A study suggests that although low-carb diets such as paleo and keto might be among the most popular diet choices, they are probably not the best approach for gut health.
Researchers discovered that out of 5 eating patterns, people following an exclusion diet that was low in carbohydrates and comprising mainly fats, non-starchy vegetables, and animal products had the lowest levels of Bifidobacterium, a kind of bacteria proven to have beneficial qualities for the gut microbiome.1✅ JOURNAL REFERENCE
It was also discovered that people following a flexitarian diet, which is abundant in plant-based foods but also includes dairy and meat products, provided one of the most diverse gut microbiomes, particularly in comparison to a standard American diet.
The researchers looked at the dietary patterns of 1800 individuals participating in the American Gut Project, a continuing effort that’s researching microbiome composition. Making use of food consumption surveys, the individuals were divided into 5 groups according to their long-term dietary consumption:
- A plant-based diet: Mainly vegans and vegetarians who ate little or no meat and high quantities of vegetables, fruits, and whole grains. This was the highest-fiber diet in comparison to the other 4 dietary approaches.
- A flexitarian diet: People who consumed abundant quantities of plant-based foods, but some meat and high quantities of dairy foods were still included.
- A healthy American diet: Abundant in whole-grain cereals, nuts, and dairy products, but was also high in refined grains and sugary sweets, and low in vegetables.
- A standard American diet: This provided the poorest quality diet of all, which included the highest intake of processed foods and sugar-sweetened beverages and the lowest variety of plant-based foods eaten, as well as the lowest dietary fiber consumption.
- An exclusion diet: This diet was the highest in fats and animal products and lowest in carbohydrates in comparison to all other approaches. It incorporated practically no sweet products or starchy foods.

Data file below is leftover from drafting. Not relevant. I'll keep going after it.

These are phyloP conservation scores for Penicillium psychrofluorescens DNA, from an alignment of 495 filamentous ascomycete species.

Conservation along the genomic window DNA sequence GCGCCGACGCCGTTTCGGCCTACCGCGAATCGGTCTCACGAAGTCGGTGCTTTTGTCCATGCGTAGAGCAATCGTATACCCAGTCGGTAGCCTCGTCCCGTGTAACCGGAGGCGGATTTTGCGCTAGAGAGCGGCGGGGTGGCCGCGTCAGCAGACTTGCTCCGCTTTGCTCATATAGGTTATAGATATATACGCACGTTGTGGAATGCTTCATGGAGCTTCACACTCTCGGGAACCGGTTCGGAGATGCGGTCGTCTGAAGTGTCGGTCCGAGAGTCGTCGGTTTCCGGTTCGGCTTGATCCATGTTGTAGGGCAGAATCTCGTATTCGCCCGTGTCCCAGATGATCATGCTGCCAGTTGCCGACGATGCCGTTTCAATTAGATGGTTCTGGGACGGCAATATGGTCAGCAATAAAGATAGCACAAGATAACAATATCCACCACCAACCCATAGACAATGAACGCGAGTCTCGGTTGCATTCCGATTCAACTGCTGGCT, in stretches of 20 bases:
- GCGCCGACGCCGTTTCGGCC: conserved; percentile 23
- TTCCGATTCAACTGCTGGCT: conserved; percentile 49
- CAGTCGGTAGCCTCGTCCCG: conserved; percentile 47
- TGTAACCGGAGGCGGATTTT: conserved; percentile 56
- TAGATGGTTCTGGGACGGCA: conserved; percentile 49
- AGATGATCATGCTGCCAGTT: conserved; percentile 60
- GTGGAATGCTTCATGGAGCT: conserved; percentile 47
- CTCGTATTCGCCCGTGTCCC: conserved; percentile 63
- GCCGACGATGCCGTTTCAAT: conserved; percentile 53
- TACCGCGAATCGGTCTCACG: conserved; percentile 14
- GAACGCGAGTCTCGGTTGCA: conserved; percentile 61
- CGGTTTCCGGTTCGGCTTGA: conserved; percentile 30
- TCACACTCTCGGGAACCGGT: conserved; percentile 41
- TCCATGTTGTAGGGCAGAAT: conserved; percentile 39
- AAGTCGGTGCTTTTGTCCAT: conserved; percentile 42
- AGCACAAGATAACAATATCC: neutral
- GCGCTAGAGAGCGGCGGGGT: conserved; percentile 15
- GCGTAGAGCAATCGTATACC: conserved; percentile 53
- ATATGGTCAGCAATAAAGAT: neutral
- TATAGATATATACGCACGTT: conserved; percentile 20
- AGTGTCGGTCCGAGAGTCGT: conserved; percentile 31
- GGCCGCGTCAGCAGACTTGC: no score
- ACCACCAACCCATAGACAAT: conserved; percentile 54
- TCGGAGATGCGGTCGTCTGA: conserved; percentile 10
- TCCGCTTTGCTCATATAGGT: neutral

The gut microbiome analysis showed that the gut microbiota’s alpha diversity (a measure of the various types of bacteria), was considerably lower in the standard American diet in comparison to the flexitarian approach, which included a mix of animal and plant foods, including high quantities of dairy products. The individuals in the exclusion diet also had the lowest relative abundance of a beneficial kind of bacteria found in the gut known as Bifidobacterium.
It was also revealed that the overall diet was better associated with the gut microbiome compared to individual components of the diet, such as protein or fiber alone. It was demonstrated that the flexitarian eating approach that includes larger quantities of plant foods, but doesn’t completely eliminate animal foods, was linked to an improvement in overall quality of diet and one of the diets which result in the most nourished gut.
This study together with prior research reinforces the approach that consuming a balance of all food groups without completely restricting grain foods rich in fiber or animal products such as fermented dairy products supports a healthy gut microbiota.
The study also revealed that the alpha-diversity of the gut microbiota of the standard American diet and the plant-based diet was comparable, which might be explained by the exclusion of some animal foods, such as dairy products and meat in the plant-based dietary approach. Although the consumption and variety of vegetables and fruits have been reported as major factors linked to gut microbiota variations, animal protein has also been shown to increase microbial diversity.
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